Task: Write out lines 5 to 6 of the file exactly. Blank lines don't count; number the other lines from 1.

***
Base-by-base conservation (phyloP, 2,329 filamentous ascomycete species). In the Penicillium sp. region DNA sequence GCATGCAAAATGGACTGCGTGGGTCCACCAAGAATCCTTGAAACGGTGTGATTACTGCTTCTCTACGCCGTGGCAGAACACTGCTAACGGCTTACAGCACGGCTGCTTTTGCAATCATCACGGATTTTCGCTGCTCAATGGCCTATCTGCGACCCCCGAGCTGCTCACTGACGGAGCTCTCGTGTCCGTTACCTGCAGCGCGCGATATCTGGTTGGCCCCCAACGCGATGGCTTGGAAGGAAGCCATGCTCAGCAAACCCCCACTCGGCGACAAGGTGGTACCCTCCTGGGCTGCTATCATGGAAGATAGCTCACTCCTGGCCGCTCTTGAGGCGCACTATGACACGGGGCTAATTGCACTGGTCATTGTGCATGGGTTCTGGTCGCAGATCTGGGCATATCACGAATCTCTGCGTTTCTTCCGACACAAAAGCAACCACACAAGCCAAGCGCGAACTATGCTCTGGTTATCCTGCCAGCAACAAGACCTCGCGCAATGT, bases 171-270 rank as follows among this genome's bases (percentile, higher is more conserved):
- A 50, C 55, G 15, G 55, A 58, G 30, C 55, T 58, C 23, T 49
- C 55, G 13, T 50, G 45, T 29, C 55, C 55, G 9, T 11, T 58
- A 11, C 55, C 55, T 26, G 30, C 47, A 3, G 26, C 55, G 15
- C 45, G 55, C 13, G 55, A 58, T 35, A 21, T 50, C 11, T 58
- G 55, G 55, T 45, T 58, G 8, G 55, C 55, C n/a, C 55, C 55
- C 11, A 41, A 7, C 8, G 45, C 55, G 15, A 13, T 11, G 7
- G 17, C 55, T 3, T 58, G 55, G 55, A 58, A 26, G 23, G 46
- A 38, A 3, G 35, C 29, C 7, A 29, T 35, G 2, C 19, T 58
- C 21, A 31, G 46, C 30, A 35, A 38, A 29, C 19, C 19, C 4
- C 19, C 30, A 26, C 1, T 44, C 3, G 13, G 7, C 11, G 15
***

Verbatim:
- C 45, G 55, C 13, G 55, A 58, T 35, A 21, T 50, C 11, T 58
- G 55, G 55, T 45, T 58, G 8, G 55, C 55, C n/a, C 55, C 55